Aerodynamic modeling of an aircraft in atmospheric turbulence and correlation to hazard
Stuever, Robert A.
University of Kansas
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Improving aviation safety has become a focal point of present aeronautics research. Quantifying and predicting the hazards of flight into atmospheric turbulence is one area of interest. The present research investigates and extends the use of aerodynamic modeling techniques to better enhance the representation of nonlinear, unsteady effects in a turbulence encounter. The focus of the research is on flight dynamic, versus structural loads, aspects. Flight data from an intentional atmospheric turbulence penetration was used along with fuzzy logic techniques to develop and enhance longitudinal and lateral-directional aerodynamic coefficient models. These models indicated the presence of nonlinear and unsteady aerodynamic effects, including lateral-directional coupling into the longitudinal axis. Effective mass and damping were proposed as one means to correlate loads-induced hazards to the aerodynamic response of the aircraft, which were compared with results from an actual passenger flight. The results suggest that the cause of fast plunging motion may be shock-induced stall in largely static motion, i.e., low reduced frequency, whereas in oscillatory motion with higher reduced frequencies, dynamic stall may inhibit fast plunging motion. Therefore, some form of hazard index may relate to the magnitude of effective damping in plunging motion, or alternatively to the measure of unsteadiness in the aerodynamics of the encounter. A control strategy for countering a rapid plunge may benefit from means to artificially drive unsteady aerodynamic effects.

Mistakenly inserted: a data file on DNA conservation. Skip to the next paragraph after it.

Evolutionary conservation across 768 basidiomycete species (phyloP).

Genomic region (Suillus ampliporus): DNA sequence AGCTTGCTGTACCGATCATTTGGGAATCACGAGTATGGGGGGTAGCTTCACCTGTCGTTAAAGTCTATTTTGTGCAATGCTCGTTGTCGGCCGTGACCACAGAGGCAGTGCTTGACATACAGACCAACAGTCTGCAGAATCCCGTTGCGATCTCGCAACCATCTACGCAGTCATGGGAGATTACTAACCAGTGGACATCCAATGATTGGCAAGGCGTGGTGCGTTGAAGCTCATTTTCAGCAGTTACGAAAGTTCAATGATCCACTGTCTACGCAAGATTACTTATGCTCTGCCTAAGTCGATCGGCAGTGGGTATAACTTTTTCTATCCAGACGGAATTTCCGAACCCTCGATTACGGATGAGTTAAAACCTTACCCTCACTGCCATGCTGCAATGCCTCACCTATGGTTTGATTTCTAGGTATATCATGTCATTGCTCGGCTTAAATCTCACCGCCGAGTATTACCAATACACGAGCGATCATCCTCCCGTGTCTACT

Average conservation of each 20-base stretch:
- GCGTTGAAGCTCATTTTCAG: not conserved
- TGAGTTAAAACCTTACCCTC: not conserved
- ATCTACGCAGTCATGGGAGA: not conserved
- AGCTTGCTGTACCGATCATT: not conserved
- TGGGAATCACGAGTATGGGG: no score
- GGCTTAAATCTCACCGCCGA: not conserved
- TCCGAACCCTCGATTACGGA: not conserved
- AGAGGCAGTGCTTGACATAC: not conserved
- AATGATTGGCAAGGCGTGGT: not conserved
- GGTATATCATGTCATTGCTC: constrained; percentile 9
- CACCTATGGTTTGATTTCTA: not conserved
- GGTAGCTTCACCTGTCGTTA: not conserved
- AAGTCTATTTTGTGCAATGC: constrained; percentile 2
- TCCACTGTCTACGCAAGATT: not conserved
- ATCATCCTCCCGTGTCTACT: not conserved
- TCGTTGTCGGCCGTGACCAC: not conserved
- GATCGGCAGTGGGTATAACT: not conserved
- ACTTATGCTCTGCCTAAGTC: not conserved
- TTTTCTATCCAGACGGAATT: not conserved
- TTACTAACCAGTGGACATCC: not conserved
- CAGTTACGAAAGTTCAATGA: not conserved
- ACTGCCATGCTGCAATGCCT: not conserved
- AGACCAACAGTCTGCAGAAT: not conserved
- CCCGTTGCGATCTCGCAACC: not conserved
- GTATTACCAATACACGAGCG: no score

Dissertation (Ph.D.)--University of Kansas, Aerospace Engineering, 2007.
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